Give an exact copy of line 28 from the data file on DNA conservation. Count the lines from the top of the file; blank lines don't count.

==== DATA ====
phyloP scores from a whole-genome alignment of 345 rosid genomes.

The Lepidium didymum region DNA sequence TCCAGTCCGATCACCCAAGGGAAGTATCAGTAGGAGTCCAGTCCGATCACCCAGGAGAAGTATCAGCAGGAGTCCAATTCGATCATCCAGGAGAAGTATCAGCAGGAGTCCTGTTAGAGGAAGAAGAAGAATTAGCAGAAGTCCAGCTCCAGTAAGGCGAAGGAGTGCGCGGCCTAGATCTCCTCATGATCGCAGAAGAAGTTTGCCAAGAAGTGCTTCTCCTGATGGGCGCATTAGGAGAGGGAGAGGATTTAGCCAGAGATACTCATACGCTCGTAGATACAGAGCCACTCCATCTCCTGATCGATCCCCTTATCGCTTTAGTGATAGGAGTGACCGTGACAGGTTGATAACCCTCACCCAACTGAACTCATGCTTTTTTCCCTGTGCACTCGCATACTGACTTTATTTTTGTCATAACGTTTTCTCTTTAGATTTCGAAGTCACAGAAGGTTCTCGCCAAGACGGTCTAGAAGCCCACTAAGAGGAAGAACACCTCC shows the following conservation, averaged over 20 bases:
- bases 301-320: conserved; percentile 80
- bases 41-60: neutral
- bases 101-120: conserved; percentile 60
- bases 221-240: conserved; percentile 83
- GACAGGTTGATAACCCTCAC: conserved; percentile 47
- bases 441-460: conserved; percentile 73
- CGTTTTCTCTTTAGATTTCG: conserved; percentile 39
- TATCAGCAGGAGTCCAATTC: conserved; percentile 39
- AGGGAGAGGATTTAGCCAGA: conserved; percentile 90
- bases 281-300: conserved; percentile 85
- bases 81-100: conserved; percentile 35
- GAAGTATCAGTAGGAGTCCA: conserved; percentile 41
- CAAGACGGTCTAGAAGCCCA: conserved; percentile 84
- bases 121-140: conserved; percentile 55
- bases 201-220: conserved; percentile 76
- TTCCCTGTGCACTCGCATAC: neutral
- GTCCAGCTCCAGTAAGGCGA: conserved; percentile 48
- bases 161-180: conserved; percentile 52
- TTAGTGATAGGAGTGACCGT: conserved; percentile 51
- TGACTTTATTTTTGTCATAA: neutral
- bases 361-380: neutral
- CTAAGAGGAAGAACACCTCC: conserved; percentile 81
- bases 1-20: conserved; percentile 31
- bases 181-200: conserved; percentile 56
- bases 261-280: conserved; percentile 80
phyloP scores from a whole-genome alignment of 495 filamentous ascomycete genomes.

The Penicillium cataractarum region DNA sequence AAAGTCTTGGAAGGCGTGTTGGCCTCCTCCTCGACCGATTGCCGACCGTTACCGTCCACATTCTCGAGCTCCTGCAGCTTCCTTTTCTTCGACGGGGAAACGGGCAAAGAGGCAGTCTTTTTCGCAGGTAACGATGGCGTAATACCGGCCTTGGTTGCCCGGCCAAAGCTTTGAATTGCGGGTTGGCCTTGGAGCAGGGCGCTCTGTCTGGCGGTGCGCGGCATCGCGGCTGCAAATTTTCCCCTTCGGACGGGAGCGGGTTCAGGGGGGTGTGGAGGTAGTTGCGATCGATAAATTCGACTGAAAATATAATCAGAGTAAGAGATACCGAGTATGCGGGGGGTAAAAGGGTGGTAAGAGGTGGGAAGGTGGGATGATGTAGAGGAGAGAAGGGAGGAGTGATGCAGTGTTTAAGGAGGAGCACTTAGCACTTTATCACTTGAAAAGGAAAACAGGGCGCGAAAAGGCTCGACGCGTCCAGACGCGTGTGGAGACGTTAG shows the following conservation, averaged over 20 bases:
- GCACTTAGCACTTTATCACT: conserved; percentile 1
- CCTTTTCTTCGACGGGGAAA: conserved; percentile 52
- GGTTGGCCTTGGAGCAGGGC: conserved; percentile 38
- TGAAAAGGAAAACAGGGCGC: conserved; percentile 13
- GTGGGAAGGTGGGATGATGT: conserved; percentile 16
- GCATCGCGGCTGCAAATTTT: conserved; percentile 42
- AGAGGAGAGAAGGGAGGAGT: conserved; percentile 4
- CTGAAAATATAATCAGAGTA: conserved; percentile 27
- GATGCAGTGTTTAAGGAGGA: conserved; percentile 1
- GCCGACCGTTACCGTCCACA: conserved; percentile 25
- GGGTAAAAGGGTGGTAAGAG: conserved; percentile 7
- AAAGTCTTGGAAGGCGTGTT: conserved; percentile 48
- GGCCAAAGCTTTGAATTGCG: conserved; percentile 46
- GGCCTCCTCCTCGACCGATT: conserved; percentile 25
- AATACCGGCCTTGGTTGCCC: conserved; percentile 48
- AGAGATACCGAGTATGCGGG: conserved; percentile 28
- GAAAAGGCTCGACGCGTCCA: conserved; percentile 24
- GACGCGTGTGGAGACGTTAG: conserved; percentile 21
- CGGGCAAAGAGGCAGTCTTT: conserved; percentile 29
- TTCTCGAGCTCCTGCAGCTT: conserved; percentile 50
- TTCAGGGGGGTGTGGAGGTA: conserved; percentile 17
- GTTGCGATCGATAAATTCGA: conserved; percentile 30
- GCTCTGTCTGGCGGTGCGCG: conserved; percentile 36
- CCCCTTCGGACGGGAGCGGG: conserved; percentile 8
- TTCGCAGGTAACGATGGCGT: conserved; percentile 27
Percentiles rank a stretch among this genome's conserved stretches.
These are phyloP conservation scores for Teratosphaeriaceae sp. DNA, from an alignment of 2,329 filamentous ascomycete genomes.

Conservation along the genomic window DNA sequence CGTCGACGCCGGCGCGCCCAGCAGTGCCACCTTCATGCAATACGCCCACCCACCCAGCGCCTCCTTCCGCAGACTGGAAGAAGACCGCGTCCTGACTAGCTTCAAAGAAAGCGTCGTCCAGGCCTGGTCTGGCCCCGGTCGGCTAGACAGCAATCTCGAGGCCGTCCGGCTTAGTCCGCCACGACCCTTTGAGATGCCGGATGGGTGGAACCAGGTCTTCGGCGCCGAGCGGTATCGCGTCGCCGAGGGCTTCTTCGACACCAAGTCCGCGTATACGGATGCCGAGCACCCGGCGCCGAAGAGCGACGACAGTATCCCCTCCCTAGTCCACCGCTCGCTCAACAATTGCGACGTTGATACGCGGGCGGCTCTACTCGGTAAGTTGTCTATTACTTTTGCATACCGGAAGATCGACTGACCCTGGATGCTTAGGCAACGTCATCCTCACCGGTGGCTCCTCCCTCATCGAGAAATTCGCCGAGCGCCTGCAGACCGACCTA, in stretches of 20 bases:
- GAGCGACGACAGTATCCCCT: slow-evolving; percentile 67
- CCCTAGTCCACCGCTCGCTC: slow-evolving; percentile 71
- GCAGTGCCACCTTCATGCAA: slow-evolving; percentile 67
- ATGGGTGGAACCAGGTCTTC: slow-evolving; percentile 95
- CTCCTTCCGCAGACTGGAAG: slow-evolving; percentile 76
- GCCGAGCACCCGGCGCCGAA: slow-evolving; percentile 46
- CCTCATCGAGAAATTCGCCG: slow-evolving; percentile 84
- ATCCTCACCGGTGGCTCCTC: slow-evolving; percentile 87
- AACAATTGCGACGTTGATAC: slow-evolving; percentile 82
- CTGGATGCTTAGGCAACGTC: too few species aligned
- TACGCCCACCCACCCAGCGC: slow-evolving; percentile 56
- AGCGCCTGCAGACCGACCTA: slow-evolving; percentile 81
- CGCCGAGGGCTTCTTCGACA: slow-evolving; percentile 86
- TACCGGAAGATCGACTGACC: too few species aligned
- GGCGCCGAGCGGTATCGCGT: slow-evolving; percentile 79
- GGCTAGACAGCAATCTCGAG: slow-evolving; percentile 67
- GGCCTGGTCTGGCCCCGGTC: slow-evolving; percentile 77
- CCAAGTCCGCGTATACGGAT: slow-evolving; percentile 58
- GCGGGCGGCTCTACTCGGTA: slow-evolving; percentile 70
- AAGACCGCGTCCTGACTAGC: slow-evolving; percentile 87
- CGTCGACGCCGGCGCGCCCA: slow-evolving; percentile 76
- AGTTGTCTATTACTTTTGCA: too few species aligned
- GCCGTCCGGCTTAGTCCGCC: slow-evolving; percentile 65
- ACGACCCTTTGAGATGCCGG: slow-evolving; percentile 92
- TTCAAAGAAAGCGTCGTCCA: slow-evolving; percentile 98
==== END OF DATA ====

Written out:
phyloP scores from a whole-genome alignment of 495 filamentous ascomycete genomes.